The Africa File is a biweekly analysis and assessment of the Salafi-jihadi movement in Africa and related security and political dynamics.
Africa File: Wagner Group deployment to Mali threatens counterterrorism efforts
[Notice: The Critical Threats Project frequently cites sources from foreign domains. All such links are identified with an asterisk (*) for the reader's awareness.]
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Key Takeaway: The Wagner Group, a Russian private military company, has deployed to Mali. Wagner’s activities will likely worsen popular grievances and accelerate the deterioration of counterterrorism pressure in Mali, allowing Salafi-jihadi groups to strengthen.
Figure 1. The Salafi-Jihadi Movement in Africa: January 2022
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Read an overview of the Salafi-jihadi threat in Africa here.
The Wagner Group is active in Mali. The Wagner Group deployed personnel to Mali in November and December 2021, arriving in the capital, Bamako. Wagner personnel deployed to central and northern Mali in early January 2022. Wagner forces clashed* with members of al Qaeda’s Mali branch, Jama’at Nusrat al Islam wa al Muslimeen (JNIM), in central Mali’s Mopti region on January 3. Likely Wagner forces occupied a base in Timbuktu on January 6 following the November 30 departure* of French Operation Barkhane troops. The Malian government reported that Russian personnel would train Malian troops at the Timbuktu base.
Figure 2. Wagner Group Deploys to Mali as French Troops Withdraw
Source: AEI’s Critical Threats Project and Andrew Lebovich, “Mapping Armed Groups in Mali and the Sahel: Operation Barkhane,” European Council on Foreign Relations, May 2019, https://ecfr.eu/special/sahel_mapping/.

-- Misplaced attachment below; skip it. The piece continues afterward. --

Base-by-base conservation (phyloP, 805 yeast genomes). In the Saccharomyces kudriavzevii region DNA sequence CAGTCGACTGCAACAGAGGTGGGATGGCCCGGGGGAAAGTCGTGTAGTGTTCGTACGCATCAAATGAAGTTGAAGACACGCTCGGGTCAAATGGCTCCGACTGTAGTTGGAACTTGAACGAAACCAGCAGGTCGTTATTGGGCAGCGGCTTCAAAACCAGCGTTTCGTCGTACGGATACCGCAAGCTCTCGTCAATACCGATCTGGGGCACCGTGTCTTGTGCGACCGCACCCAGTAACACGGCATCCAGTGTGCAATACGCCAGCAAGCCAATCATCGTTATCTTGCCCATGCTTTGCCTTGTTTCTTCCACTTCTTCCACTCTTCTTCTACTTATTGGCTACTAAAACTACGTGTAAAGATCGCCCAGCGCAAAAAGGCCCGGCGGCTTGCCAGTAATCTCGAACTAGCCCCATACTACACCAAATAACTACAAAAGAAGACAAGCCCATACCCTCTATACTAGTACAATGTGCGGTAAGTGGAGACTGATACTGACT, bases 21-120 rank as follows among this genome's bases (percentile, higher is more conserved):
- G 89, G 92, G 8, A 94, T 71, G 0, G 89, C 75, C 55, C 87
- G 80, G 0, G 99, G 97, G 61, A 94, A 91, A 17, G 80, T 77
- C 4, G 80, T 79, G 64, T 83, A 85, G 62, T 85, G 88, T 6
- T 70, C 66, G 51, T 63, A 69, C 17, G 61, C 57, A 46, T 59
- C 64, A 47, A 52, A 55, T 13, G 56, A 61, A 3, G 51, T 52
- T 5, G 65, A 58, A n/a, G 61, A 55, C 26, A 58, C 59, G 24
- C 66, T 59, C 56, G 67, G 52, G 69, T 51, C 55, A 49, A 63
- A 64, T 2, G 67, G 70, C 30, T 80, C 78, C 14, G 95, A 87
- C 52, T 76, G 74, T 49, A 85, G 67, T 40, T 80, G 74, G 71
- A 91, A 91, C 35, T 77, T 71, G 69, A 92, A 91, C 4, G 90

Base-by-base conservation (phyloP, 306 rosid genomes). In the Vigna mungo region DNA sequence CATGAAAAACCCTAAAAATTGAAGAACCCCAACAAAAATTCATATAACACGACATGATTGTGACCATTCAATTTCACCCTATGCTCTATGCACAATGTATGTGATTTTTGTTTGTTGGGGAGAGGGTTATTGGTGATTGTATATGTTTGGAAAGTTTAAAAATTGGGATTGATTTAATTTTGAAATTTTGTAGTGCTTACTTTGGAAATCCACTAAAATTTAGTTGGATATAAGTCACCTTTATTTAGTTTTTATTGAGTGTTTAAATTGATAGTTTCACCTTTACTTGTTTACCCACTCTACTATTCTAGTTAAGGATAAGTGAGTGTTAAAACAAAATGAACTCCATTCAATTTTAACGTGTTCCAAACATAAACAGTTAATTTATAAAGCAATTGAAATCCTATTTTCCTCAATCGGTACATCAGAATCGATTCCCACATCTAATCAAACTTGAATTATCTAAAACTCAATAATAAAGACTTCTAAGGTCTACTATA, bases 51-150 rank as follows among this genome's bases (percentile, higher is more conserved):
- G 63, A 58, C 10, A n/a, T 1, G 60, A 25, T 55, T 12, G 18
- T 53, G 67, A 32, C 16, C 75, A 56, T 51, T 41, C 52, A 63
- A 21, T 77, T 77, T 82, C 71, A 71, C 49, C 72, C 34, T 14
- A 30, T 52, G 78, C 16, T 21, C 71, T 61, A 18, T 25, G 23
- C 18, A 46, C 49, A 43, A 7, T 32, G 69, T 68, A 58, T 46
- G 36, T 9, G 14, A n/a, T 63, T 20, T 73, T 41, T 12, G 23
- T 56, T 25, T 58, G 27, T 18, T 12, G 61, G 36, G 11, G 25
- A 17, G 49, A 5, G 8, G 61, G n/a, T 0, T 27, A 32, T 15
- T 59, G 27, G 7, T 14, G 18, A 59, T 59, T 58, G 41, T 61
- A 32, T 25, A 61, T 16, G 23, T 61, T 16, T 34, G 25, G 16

The Wagner Group’s activities will likely worsen the popular grievances that allow JNIM to embed itself in northern and central Mali. JNIM has exploited cyclical intercommunal violence and security force abuses to expand into central Mali in recent years. Wagner forces deployed to other African conflicts have enflamed preexisting conflicts and allegedly committed human rights abuses. The Wagner forces in Mali risk repeating this pattern through either their interactions with local populations or their training of Malian military units that have been accused of human rights abuses.
The Wagner Group may also worsen popular grievances by engaging* in Mali’s mining sector. Local Malian armed groups dominate the mining sector and may challenge Wagner’s incursion, particularly in the north. Grievances around the control of mining and treatment of local populations may also create opportunities for JNIM and other Salafi-jihadi groups to gain popular support and access to mining profits, mirroring the trend in neighboring Burkina Faso.
Wagner Group’s presence will accelerate the deterioration of counterterrorism pressure in Mali to the benefit of Salafi-jihadi groups. Wagner’s deployment to northern Mali will complicate the backfilling* of departing French Operation Barkhane forces by Task Force Takuba, a European special operations task force. European forces are unlikely to train Malian Army units already partnered with Wagner or conduct operations in close proximity to Wagner forces. Wagner’s presence also helps preserve the Malian junta, whose relationship with regional security partners is deteriorating as Mali’s coup leaders resist* a democratic transition. These tensions will likely undermine joint operations under the G5-Sahel joint force. JNIM will likely exploit any backlash to Wagner’s presence and the decrease in counterterrorism pressure to solidify its influence and expand efforts to govern in northern and central Mali.
Read “Mali-Wagner Group deal threatens counterterrorism gains in the Sahel” for more analysis of the deterioration of counterterrorism pressure in Mali.